Settlement between Epstein and accuser made public in Prince Andrew’s case

A woman who sued Prince Andrew for sexual abuse agreed in a 2009 civil settlement with Jeffrey Epstein to restrictions on her ability to prosecute others, language that could potentially impact the prosecution of the trial against the prince.

The settlement was made public Monday as part of Virginia Giuffre’s 2021 civil lawsuit against Andrew, whom she accuses of forcing her to have sex two decades ago when she was 17. Andrew denied the accusation and said Giuffre’s deal with Epstein in 2009 shielded him from liability.

The deal also called for Giuffre, also known as Virginia Roberts, to be paid US $ 500,000.

It will now be up to US District Judge Lewis Kaplan to decide whether this clause in the 2009 settlement protecting others from liability prevents Giuffre from suing Andrew. The litigation is still in its early stages and Kaplan has said it could go to trial between September and December 2022 if a settlement is not found.

A hearing on Andrew’s motion to dismiss the lawsuit is scheduled for Tuesday.

U.S. District Judge Lewis Kaplan, shown in a 2013 courtroom sketch, is tasked with deciding whether Giuffre is barred from prosecuting Prince Andrew over a clause in a 2009 settlement she reached with Epstein protecting others from liability. (Jane Rosenberg / Reuters)

Giuffre sued Epstein in May 2009, alleging he sexually assaulted her in 1998 when she was 15. She also stated that she was to “be sexually exploited by [Epstein’s] adult male peers, including royalty, politicians, academics “and others. The lawsuit was dismissed in December 2009.

Andrew argued in a 2021 court record that the settlement agreement shielded him from liability because he fell under the “royalty” category of liability. Andrew said the settlement was intended to protect “everyone Giuffre has identified as potential targets for future trials.”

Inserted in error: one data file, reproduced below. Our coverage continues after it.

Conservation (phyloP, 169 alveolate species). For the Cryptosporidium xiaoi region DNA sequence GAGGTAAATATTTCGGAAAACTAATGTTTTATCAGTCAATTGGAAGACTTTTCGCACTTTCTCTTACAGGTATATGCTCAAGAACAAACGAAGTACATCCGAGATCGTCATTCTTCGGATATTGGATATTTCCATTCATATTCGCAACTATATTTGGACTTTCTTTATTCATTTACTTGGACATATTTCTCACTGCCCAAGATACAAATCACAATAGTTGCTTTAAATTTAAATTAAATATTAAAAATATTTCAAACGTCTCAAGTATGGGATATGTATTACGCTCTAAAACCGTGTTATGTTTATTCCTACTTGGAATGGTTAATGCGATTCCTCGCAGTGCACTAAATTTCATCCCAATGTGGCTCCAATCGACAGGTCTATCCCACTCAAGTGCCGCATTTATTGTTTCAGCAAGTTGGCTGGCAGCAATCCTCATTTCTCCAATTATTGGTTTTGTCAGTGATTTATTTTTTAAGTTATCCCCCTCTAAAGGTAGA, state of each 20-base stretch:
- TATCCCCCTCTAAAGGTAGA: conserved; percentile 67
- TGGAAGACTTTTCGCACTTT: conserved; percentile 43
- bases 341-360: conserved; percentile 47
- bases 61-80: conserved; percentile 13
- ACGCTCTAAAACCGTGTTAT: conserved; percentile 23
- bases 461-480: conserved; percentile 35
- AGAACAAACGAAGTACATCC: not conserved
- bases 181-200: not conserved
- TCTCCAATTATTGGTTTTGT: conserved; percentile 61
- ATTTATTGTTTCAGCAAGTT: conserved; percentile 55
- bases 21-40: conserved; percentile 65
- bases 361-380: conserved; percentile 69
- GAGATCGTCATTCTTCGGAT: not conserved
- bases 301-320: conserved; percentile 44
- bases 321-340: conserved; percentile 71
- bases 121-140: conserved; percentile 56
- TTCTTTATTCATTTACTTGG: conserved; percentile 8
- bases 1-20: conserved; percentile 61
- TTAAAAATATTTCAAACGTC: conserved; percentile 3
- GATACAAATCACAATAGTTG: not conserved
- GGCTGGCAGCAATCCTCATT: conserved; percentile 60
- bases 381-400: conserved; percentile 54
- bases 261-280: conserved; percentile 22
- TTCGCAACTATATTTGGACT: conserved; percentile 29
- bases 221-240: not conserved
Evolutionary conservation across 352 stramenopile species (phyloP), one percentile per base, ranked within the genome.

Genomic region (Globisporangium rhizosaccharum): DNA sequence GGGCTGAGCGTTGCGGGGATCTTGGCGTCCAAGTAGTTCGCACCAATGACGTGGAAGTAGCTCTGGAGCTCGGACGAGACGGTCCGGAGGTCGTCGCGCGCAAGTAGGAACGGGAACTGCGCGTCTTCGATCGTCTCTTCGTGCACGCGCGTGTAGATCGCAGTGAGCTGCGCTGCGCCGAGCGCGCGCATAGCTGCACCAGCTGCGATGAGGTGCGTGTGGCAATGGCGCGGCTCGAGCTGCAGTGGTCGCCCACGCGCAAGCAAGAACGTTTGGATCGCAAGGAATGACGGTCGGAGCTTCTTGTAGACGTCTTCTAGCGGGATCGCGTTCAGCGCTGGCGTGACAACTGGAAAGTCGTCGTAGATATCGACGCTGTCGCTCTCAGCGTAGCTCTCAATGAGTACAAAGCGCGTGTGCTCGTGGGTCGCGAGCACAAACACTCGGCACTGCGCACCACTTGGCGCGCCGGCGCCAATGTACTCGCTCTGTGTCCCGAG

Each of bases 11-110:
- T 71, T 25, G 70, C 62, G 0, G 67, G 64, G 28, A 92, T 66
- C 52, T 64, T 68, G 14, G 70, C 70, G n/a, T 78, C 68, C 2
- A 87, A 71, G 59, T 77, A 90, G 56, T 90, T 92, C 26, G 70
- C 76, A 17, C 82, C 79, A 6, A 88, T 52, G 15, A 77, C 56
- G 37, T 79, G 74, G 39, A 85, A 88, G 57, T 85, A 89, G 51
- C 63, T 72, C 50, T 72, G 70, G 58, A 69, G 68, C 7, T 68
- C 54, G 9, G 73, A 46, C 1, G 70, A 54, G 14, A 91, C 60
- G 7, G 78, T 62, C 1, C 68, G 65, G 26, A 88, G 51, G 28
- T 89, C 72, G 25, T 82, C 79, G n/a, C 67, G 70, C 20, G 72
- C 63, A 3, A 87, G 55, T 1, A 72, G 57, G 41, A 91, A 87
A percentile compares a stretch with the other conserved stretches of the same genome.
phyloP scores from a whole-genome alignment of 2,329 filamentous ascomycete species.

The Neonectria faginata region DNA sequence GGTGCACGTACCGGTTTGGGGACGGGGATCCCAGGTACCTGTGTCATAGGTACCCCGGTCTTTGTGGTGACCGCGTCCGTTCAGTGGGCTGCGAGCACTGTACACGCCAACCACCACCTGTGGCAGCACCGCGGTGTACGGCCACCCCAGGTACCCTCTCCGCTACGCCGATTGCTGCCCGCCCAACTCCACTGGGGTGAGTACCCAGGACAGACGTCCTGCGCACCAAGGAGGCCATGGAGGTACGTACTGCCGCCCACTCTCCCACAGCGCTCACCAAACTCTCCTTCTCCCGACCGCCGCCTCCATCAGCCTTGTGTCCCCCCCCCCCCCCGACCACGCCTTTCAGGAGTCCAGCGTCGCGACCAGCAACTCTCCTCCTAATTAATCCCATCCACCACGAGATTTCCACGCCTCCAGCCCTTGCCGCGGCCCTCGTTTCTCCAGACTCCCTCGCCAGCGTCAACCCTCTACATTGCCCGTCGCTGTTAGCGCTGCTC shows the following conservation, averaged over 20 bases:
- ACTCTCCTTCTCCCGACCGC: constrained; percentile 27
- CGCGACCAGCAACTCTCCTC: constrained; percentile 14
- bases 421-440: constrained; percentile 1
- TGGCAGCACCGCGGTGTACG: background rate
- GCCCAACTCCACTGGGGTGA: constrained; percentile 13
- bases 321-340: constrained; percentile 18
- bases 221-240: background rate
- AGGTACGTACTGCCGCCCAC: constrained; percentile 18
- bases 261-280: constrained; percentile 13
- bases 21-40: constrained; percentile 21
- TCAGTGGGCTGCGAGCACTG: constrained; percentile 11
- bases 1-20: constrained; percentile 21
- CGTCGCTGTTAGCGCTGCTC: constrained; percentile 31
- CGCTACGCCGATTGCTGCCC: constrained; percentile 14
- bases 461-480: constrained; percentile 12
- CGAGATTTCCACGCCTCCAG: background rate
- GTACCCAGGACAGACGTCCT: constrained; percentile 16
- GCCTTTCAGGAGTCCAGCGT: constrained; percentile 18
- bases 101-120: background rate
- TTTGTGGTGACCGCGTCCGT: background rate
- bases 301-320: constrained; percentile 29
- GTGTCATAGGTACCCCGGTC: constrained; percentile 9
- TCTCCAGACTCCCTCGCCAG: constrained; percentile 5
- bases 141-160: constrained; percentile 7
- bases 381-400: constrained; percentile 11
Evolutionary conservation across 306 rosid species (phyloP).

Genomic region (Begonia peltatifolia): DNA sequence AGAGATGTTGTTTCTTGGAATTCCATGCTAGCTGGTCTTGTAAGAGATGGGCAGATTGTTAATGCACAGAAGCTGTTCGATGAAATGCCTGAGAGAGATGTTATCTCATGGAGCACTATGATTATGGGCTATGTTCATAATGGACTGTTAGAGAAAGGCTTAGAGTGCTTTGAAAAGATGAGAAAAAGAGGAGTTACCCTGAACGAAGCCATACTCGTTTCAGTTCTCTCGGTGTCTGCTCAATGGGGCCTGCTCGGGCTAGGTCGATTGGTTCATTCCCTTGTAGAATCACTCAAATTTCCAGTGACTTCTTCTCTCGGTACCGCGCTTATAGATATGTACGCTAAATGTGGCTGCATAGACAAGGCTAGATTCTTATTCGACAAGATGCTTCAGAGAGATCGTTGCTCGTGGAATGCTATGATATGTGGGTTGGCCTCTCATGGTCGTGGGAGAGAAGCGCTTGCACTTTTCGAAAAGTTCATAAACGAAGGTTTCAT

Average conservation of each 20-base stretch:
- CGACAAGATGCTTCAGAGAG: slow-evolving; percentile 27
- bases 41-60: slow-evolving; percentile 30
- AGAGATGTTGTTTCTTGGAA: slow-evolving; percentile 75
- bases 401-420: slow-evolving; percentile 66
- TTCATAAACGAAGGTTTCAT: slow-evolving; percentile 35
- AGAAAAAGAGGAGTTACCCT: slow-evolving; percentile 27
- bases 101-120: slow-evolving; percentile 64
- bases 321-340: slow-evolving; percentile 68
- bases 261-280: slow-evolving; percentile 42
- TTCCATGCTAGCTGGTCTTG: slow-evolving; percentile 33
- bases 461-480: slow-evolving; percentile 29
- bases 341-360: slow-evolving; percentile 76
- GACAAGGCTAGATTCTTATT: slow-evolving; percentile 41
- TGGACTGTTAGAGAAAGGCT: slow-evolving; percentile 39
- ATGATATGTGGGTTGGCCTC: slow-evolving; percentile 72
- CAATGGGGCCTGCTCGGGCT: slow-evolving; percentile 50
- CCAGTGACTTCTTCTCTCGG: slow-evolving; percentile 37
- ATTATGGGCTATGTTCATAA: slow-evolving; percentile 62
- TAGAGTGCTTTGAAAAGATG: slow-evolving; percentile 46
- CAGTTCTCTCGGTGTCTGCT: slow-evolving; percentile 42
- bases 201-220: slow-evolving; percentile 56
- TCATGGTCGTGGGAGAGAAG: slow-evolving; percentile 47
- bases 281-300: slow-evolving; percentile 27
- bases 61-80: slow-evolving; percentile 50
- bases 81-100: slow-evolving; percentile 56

The agreement, released in a Manhattan federal court on Monday, said “any other person or entity who may have been included as a potential defendant in all manner of Virginia Roberts actions and actions” was released from all liability. .

Andrew’s lawyers declined to comment on the case on Monday.

David Boies, an attorney for Giuffre, called the disclaimer “irrelevant” to Giuffre’s claim against Andrew.

WATCH | Virginia Giuffre insists she was forced to have sex with Prince Andrew:

Virginia Giuffre insists she was forced to have sex with Prince Andrew

In an interview with the BBC, Virginia Giuffre insisted on being forced to have sex with Prince Andrew after being trafficked by late US financier Jeffrey Epstein. 1:58

“The statement does not mention Prince Andrew. He was not even aware of it,” Boies said in a statement. “The reason we sought to make the publication public was to refute claims made about it by Prince Andrew’s PR campaign.”

Giuffre has said in his lawsuit against Andrew that he forced her to have sex at the London home of Epstein’s former partner Ghislaine Maxwell and at two of Epstein’s homes.

Andrew, 61, has denied Giuffre’s claims and decided to dismiss the lawsuit, arguing that Giuffre is seeking a “refund” for his charges against Epstein and his associates. The prince has not been charged with wrongdoing.

Epstein, a wealthy American financier and convicted sex offender, committed suicide in a Manhattan jail cell in 2019 at the age of 66 while awaiting trial for sexual abuse.

Epstein committed suicide in a Manhattan jail cell in 2019 at the age of 66 while awaiting trial for sexual abuse. (New York Division of Criminal Justice Services / Reuters)

Andrew stepped down from many royal duties in November 2019, saying his association with Epstein had become a “disruption to my family’s work.”

Giuffre’s trial is separate from the criminal trial against Maxwell that ended last week. Maxwell, 60, was convicted of recruiting and preparing girls to abuse Epstein between 1994 and 2004.

Giuffre’s claims did not form the basis of any of the charges against Maxwell, and she did not testify for either side during the three-week New York criminal trial.

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